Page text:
- Applying to study
- New to Uni
- Important dates 2022
- Fees and costs
- The Academy
Services and facilities
- - Student Central
- - Workshops, programs and online resources
- - Academic Literacy Support
- - Counselling Service
- - Disability Service
- - Student Welfare Service
- - MATES
- - International Buddy Program
- - English Conversation Groups
- - Special Consideration
- - Student Legal Services
- - Chaplaincy and Inclusive Communities
- - Student Representation & Participation
- - International student support
- - Aboriginal and Torres Strait Islander student support
- - Student Stores
- - Online student support
- - Student facilities
- - Support for Student Veterans
- - TalkCampus
- Online systems
- Student Misconduct Rule
- Semi Permanent Unlimited Live
- Western Digital Story Telling Project
Tips for a good first year
Here are some tips to get you on your way to a successful and enjoyable first year at University.
You have nothing to lose. Most students starting university don't know anyone either. It's worth saying 'hello' and starting a conversation because you might just make a new friend. Making friends is important socially and because friends share experiences, offer advice, help improve understanding of new ideas and concepts and can be an important source of emotional support.
You're expected to follow up on anything that you have questions about - staff actively encourage students to ask questions. The Academic Course Advisor or Director of Academic Program can help you with choosing the right units to enrol in, assessments and any questions about your course. Student Central can help you with all non-course related questions. You can call the Student Central Infoline on 1300 668 370, email them (from your student email account) at email@example.com or visit them on campus.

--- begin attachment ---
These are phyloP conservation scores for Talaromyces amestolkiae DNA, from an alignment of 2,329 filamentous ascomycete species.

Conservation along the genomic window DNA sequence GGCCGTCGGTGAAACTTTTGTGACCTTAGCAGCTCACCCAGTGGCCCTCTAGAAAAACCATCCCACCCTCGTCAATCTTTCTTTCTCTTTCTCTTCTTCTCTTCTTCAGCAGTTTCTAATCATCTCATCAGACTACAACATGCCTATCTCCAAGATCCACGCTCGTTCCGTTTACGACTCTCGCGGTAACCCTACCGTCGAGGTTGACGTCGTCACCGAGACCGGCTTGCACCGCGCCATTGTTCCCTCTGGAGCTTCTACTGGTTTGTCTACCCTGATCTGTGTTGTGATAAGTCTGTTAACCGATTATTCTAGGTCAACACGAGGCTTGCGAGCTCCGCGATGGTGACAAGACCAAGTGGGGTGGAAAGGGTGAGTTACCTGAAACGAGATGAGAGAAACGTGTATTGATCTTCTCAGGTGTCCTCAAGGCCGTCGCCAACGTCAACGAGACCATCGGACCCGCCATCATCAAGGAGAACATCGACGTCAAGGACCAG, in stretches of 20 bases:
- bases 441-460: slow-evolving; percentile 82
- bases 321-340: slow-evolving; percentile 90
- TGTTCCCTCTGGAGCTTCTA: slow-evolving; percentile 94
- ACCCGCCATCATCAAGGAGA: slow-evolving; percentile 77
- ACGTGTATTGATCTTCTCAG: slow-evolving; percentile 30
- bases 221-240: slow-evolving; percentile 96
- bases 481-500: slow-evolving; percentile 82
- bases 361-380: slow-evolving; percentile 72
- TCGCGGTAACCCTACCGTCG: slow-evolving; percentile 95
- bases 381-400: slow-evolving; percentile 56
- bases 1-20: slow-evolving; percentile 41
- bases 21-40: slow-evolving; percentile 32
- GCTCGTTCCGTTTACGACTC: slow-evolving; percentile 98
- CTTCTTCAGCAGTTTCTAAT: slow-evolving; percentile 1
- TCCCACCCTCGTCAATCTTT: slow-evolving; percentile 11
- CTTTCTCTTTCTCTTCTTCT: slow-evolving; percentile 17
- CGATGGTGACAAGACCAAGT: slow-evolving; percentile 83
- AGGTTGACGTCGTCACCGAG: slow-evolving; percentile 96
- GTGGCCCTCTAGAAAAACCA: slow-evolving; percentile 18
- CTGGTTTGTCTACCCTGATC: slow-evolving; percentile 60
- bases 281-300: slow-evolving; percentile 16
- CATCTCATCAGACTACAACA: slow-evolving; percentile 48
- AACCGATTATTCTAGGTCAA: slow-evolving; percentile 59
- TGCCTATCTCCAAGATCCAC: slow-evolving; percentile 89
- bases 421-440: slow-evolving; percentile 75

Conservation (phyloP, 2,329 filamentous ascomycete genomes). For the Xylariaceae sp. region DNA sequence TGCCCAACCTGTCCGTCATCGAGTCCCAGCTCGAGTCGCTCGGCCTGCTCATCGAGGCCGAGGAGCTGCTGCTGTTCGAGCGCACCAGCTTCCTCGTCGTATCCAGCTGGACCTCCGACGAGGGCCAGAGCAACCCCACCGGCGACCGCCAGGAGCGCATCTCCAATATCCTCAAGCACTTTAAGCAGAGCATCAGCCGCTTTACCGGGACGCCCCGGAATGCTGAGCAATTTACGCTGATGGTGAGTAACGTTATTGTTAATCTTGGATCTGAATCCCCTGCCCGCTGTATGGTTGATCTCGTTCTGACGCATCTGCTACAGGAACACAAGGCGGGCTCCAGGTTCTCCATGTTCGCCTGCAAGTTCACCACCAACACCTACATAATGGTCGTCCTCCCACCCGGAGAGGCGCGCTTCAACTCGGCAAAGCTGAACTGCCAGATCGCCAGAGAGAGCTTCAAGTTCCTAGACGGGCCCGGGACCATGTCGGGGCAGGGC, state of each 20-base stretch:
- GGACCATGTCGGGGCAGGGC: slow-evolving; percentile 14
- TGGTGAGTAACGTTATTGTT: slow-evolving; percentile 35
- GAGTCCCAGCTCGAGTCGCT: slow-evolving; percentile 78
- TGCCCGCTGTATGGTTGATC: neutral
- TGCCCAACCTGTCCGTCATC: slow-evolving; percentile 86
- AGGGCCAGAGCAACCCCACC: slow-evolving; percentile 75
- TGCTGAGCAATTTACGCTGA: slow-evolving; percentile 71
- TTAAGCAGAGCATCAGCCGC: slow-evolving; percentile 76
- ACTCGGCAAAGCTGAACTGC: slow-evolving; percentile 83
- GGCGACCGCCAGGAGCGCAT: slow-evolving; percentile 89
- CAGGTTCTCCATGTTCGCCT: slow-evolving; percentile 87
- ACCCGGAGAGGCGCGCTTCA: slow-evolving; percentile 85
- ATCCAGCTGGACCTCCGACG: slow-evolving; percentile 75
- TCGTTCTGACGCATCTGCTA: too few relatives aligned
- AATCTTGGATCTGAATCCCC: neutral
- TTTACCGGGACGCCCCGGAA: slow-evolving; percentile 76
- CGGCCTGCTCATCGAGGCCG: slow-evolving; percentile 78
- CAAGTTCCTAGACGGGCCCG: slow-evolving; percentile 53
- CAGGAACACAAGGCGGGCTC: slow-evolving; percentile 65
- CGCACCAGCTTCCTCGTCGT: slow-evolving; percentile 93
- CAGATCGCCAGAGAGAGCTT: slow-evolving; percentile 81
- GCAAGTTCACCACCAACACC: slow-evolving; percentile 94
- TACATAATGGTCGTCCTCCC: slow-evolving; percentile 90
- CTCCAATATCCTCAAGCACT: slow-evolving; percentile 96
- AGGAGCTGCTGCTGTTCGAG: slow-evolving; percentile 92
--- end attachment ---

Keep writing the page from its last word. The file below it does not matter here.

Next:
Make the most of every opportunity
University life is not just about academic study and we want you to have the best experience possible. Read the list of ways you can get involved on the 10 practical things I can do webpage.
Plan your time and be organised
University study is very independent and self-directed and that might be different to what you're used to. Make sure you know the important dates that relate to you and set reminders for them. You'll find these dates in your unit outlines and on the important dates webpage. Make sure you include all social, family, work and study commitments in any time management plan. If you have trouble with time management and organisation, you can go to a skills workshop to help get you started. There is also a daily, weekly and session planner available to download free on the Counselling Service webpage.
Learn new skills
Learn new skills and aim to become more self sufficient. Whether you live at home, with friends or on your own, university is an opportunity to become more self sufficient and independent. Be open to learning new skills like cooking, cleaning, public speaking, computer programs, hobbies and sports. There's some really good advice in the NSW government's Consumer Guide (opens in a new window), the guide is written for international students but the information is helpful for everyone.